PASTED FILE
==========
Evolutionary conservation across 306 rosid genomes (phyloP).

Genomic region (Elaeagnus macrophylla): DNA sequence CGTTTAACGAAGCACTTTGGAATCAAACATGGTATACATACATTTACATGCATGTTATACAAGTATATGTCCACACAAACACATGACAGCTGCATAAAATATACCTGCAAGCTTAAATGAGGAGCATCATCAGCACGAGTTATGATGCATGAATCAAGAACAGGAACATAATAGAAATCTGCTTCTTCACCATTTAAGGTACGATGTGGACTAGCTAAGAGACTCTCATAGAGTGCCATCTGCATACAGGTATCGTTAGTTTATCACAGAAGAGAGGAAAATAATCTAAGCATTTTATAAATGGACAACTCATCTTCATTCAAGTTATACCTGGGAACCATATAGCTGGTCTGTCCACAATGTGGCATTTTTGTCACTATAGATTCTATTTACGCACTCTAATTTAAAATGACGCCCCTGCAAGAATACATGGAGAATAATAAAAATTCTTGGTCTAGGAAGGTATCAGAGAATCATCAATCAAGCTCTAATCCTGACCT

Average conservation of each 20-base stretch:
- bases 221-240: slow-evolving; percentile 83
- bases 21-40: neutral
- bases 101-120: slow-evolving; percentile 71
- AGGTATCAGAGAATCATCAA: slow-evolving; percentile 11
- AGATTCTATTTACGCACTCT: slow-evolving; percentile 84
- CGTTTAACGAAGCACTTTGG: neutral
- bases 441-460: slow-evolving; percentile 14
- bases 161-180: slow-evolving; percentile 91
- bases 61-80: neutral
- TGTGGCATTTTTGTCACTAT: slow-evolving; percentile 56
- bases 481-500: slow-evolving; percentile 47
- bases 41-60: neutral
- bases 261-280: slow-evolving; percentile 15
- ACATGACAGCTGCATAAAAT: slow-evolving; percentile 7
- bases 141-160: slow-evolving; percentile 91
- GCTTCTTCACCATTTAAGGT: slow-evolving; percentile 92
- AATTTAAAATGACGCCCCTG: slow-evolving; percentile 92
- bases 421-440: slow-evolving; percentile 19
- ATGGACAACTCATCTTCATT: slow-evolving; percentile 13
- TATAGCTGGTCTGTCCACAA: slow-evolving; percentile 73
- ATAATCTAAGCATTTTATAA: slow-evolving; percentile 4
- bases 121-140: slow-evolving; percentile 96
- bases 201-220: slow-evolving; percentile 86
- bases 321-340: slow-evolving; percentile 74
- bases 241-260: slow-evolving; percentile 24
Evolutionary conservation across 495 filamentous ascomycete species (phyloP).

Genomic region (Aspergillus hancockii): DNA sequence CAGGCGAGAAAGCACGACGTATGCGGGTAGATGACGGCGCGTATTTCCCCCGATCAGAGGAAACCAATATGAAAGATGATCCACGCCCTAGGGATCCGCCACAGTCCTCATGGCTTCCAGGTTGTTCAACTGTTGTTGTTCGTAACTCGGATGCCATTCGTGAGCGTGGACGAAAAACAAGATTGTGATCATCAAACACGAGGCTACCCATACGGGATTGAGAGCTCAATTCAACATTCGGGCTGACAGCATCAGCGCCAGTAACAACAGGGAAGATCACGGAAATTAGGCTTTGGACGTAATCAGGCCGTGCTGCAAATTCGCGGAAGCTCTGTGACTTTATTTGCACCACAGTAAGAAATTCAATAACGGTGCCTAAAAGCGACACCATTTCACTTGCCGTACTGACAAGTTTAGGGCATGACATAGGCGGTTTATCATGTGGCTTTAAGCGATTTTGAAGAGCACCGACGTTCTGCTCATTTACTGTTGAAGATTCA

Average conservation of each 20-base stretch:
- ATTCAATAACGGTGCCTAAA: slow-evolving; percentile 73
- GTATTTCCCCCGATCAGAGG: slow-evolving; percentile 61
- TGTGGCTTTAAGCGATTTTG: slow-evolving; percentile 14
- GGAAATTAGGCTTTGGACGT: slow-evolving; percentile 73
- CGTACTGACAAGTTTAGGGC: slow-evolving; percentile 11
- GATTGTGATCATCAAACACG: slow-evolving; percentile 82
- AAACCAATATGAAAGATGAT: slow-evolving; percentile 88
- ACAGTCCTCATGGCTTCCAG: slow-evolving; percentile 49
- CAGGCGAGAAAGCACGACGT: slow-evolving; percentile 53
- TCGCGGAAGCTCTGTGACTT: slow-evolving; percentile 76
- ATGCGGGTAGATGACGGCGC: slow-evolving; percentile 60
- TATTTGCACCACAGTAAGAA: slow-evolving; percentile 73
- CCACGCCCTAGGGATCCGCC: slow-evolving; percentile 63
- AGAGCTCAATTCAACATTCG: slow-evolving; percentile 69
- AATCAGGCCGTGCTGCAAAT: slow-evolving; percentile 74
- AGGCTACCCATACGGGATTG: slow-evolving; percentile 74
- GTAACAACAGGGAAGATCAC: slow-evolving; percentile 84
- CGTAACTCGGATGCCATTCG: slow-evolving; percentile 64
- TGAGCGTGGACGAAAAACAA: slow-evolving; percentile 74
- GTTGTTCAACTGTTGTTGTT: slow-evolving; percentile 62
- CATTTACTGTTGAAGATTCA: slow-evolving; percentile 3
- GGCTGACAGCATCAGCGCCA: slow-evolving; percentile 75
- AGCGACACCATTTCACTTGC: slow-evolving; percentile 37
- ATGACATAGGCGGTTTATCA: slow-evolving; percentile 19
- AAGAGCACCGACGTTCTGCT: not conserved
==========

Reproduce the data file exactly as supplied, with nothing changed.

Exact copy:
Evolutionary conservation across 306 rosid genomes (phyloP).

Genomic region (Elaeagnus macrophylla): DNA sequence CGTTTAACGAAGCACTTTGGAATCAAACATGGTATACATACATTTACATGCATGTTATACAAGTATATGTCCACACAAACACATGACAGCTGCATAAAATATACCTGCAAGCTTAAATGAGGAGCATCATCAGCACGAGTTATGATGCATGAATCAAGAACAGGAACATAATAGAAATCTGCTTCTTCACCATTTAAGGTACGATGTGGACTAGCTAAGAGACTCTCATAGAGTGCCATCTGCATACAGGTATCGTTAGTTTATCACAGAAGAGAGGAAAATAATCTAAGCATTTTATAAATGGACAACTCATCTTCATTCAAGTTATACCTGGGAACCATATAGCTGGTCTGTCCACAATGTGGCATTTTTGTCACTATAGATTCTATTTACGCACTCTAATTTAAAATGACGCCCCTGCAAGAATACATGGAGAATAATAAAAATTCTTGGTCTAGGAAGGTATCAGAGAATCATCAATCAAGCTCTAATCCTGACCT

Average conservation of each 20-base stretch:
- bases 221-240: slow-evolving; percentile 83
- bases 21-40: neutral
- bases 101-120: slow-evolving; percentile 71
- AGGTATCAGAGAATCATCAA: slow-evolving; percentile 11
- AGATTCTATTTACGCACTCT: slow-evolving; percentile 84
- CGTTTAACGAAGCACTTTGG: neutral
- bases 441-460: slow-evolving; percentile 14
- bases 161-180: slow-evolving; percentile 91
- bases 61-80: neutral
- TGTGGCATTTTTGTCACTAT: slow-evolving; percentile 56
- bases 481-500: slow-evolving; percentile 47
- bases 41-60: neutral
- bases 261-280: slow-evolving; percentile 15
- ACATGACAGCTGCATAAAAT: slow-evolving; percentile 7
- bases 141-160: slow-evolving; percentile 91
- GCTTCTTCACCATTTAAGGT: slow-evolving; percentile 92
- AATTTAAAATGACGCCCCTG: slow-evolving; percentile 92
- bases 421-440: slow-evolving; percentile 19
- ATGGACAACTCATCTTCATT: slow-evolving; percentile 13
- TATAGCTGGTCTGTCCACAA: slow-evolving; percentile 73
- ATAATCTAAGCATTTTATAA: slow-evolving; percentile 4
- bases 121-140: slow-evolving; percentile 96
- bases 201-220: slow-evolving; percentile 86
- bases 321-340: slow-evolving; percentile 74
- bases 241-260: slow-evolving; percentile 24
Evolutionary conservation across 495 filamentous ascomycete species (phyloP).

Genomic region (Aspergillus hancockii): DNA sequence CAGGCGAGAAAGCACGACGTATGCGGGTAGATGACGGCGCGTATTTCCCCCGATCAGAGGAAACCAATATGAAAGATGATCCACGCCCTAGGGATCCGCCACAGTCCTCATGGCTTCCAGGTTGTTCAACTGTTGTTGTTCGTAACTCGGATGCCATTCGTGAGCGTGGACGAAAAACAAGATTGTGATCATCAAACACGAGGCTACCCATACGGGATTGAGAGCTCAATTCAACATTCGGGCTGACAGCATCAGCGCCAGTAACAACAGGGAAGATCACGGAAATTAGGCTTTGGACGTAATCAGGCCGTGCTGCAAATTCGCGGAAGCTCTGTGACTTTATTTGCACCACAGTAAGAAATTCAATAACGGTGCCTAAAAGCGACACCATTTCACTTGCCGTACTGACAAGTTTAGGGCATGACATAGGCGGTTTATCATGTGGCTTTAAGCGATTTTGAAGAGCACCGACGTTCTGCTCATTTACTGTTGAAGATTCA

Average conservation of each 20-base stretch:
- ATTCAATAACGGTGCCTAAA: slow-evolving; percentile 73
- GTATTTCCCCCGATCAGAGG: slow-evolving; percentile 61
- TGTGGCTTTAAGCGATTTTG: slow-evolving; percentile 14
- GGAAATTAGGCTTTGGACGT: slow-evolving; percentile 73
- CGTACTGACAAGTTTAGGGC: slow-evolving; percentile 11
- GATTGTGATCATCAAACACG: slow-evolving; percentile 82
- AAACCAATATGAAAGATGAT: slow-evolving; percentile 88
- ACAGTCCTCATGGCTTCCAG: slow-evolving; percentile 49
- CAGGCGAGAAAGCACGACGT: slow-evolving; percentile 53
- TCGCGGAAGCTCTGTGACTT: slow-evolving; percentile 76
- ATGCGGGTAGATGACGGCGC: slow-evolving; percentile 60
- TATTTGCACCACAGTAAGAA: slow-evolving; percentile 73
- CCACGCCCTAGGGATCCGCC: slow-evolving; percentile 63
- AGAGCTCAATTCAACATTCG: slow-evolving; percentile 69
- AATCAGGCCGTGCTGCAAAT: slow-evolving; percentile 74
- AGGCTACCCATACGGGATTG: slow-evolving; percentile 74
- GTAACAACAGGGAAGATCAC: slow-evolving; percentile 84
- CGTAACTCGGATGCCATTCG: slow-evolving; percentile 64
- TGAGCGTGGACGAAAAACAA: slow-evolving; percentile 74
- GTTGTTCAACTGTTGTTGTT: slow-evolving; percentile 62
- CATTTACTGTTGAAGATTCA: slow-evolving; percentile 3
- GGCTGACAGCATCAGCGCCA: slow-evolving; percentile 75
- AGCGACACCATTTCACTTGC: slow-evolving; percentile 37
- ATGACATAGGCGGTTTATCA: slow-evolving; percentile 19
- AAGAGCACCGACGTTCTGCT: not conserved